SOERTSZ J.—The King v. Piyasena.
1942Present: Soertsz and de Kretser JJ.
THE KING v. PI-YASENA.
64—D. C. Colombo, 395.
Cognate offences—Charge of theft—Power of Court to convict accused of assistingin. disposal of stolen property—Doubt which offence the facts proved will
. constitute—Criminal Procedure Code, ss. 181 and 182.
/ ' ‘
Where an accused person is charged with the offence o'- theft undersection ,367 of the Penal Code, the Court has no power,to convict himof' the offence of assisting in the disposal of stolen property under section396 of the Penal Code.
Sections 181 and 182 of the Criminal Procedure Code which enable aCourt, when an accused is charged with one offence, to convict him ofanother offence apply where the different offences contemplated- arecognate offences and’ it is doubtful which of these offences the factsproved will ultimately be found to constitute.
The doubt must arise from the nature of facts or series of facts andnot from a failure to appreciate the value of unambiguous facts or froman inaccurate view of the position in law arising from those facts.
^^PPEAL from a conviction by the District Judge of Colombo.
H, V. Perera, K.C. (with him 'N. M. de Silva), for accused, appellant.
H.. W. R. Weerasooriya, C.C., for Crown, respondent.
Cur. adv. vv.lt.
November 26, 1942. Soertsz J.—-* •
On February 24, 1942, Inspector Marjan reported to the Magistrate’sCourt in Colombo that the appellant and another had committed theftof a motor car, an offence punishable under section 367 of the Penal Code.
On that day, the appellant surrendered to the Court arid; after theevidence of P, S. Herath had been recorded, the Magistrate explained tothe appellant, in conformity with section 156 of the Criminal ProcedureCode, the charge in respect of which the inquiry was being held. Thenon-summary form appearing at page 23 of the proceedings in the
SOEKTSZ J.—The King v. Piyasena.
Magistrate’s Court shows that the charge of which information wasgiven to the appellant was that of theft, an offence punishable undersection 367 of the Penal Code.
Thereafter, the evidence of several witnesses was taken on severalsubsequent dates, and, at the close of the case for the prosecution, theMagistrate, acting in compliance with sections 159 and 160 of the CriminalProcedure Code, read and explained to the appellant the charge framedagainst him as one of abetment of theft, “ an offence punishable undersections 367 and 102 of the Penal Code The appellant was dulycautioned and he made a statement purporting to exculpate himself. TheMagistrate, then, committed the appellant for trial before the District Court.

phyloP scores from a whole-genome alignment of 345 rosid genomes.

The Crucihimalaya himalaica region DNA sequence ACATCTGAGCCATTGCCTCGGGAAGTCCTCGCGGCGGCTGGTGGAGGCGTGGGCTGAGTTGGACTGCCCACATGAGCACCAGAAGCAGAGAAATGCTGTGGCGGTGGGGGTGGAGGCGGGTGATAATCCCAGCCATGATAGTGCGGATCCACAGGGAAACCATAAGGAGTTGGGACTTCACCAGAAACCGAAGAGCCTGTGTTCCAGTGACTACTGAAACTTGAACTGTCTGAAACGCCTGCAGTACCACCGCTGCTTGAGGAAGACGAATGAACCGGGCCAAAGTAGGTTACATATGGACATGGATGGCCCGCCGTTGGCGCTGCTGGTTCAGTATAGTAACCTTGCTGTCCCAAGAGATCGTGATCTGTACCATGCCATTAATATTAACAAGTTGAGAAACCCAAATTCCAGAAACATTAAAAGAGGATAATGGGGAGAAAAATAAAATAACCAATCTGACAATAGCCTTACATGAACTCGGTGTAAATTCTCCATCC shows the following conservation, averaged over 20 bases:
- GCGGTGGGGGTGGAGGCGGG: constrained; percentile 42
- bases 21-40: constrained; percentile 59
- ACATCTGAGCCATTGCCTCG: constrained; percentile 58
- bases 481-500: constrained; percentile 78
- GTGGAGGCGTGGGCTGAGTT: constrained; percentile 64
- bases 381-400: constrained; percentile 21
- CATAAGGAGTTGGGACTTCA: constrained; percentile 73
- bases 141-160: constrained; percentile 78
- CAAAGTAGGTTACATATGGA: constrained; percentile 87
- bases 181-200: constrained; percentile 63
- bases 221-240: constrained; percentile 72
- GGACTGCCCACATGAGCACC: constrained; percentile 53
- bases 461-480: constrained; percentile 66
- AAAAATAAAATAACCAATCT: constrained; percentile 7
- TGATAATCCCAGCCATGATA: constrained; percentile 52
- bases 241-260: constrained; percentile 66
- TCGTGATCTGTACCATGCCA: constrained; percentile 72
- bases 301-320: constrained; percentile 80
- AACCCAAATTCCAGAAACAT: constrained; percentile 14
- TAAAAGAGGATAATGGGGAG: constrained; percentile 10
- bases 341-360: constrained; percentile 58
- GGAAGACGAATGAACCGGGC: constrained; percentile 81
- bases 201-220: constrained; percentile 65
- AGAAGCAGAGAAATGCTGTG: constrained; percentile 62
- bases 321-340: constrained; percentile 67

In the District Court, the indictment presented against the appellant■charged him with the offence of theft under section 367 of the PenalCode, and this remained the charge throughout the trial.
At the conclusion of the trial, the Judge convicted the appellant of thisoffence, and sentenced him to a term of one year’s rigorous imprisonment.
The appellant now appeals, and the main questions submitted for ourconsideration are: —
– a) Whether, on the evidence, the charge of theft can be said to havebeen established ;
-,b) Whether, in the event of its being found that the charge of -thefthas not been established, it is open to us to alter the convictionto one under section 396 of the Penal Code, on the footing thatthe evidence establishes that the offence of the appellant wasthat of voluntarily assisting in the disposal of property whichhe knew or had reason to believe to be stolen property, anoffence under section 396 of the Penal Code.
It is, I think, clear that, so far as the appellant^ is concerned, it isimpossible to sustain the charge of theft. The evidence is that, at thetime the appellant first came to take part in the transaction out of whichthis case arose, the offence of theft has already bgen committed. Thecar had been taken completely out of the possession of the owner. Theappellant, if he was guilty of theft, was guilty only under the English Law,in the sense that he was an accessory after the fact, but not guilty ofthat offence, in the view of our Lav/. Under our Law, on the evidencein the case, he would be guilty, if he was guilty at all, of an offence undersection 396 of the Penal Code.
Crown Counsel does not dispute that the position is as I- have statedit to be. But he submits that the evidence establishes that the appellantcommitted the offence of assisting in the disposal of stolen property, andhe asks us to alter the conviction from one of theft, to one undersection 396 of the Penal Code.
The first question, then, is whether it is open to us to do what we areinvited to do.'-
Crown Counsel relies mainly on sections 171, 181 and 182 of theCriminal Procedure Code, read with section 347.
I do not think that section 171 has any application in a case like this.The illustrations appended to that section make that perfectly clear.
60SOERTSZ J.—The King v. Piyasena.
To charge a man with theft when the evidence discloses that his realoffence is, say mischief, is, no doubt, an error in a certain sense, but thatis not the kind of error contemplated by section 171.
The answer to the question raised seems to me to depend on theinterpretation of sections 181 and 182 of the Criminal Procedure Code.Section 182 is the only relevant section, in the circumstances of thiscase, that can be advanced, as enabling a Court, when an accused ischarged with one offence, to convict him of another offence, although hewas not specifically charged with it, if it appears from the evidencethat he might have been charged with it. But the scope of this sectionis expressly limited to “ the case mentioned in the preceding sectionThat section is in these terms :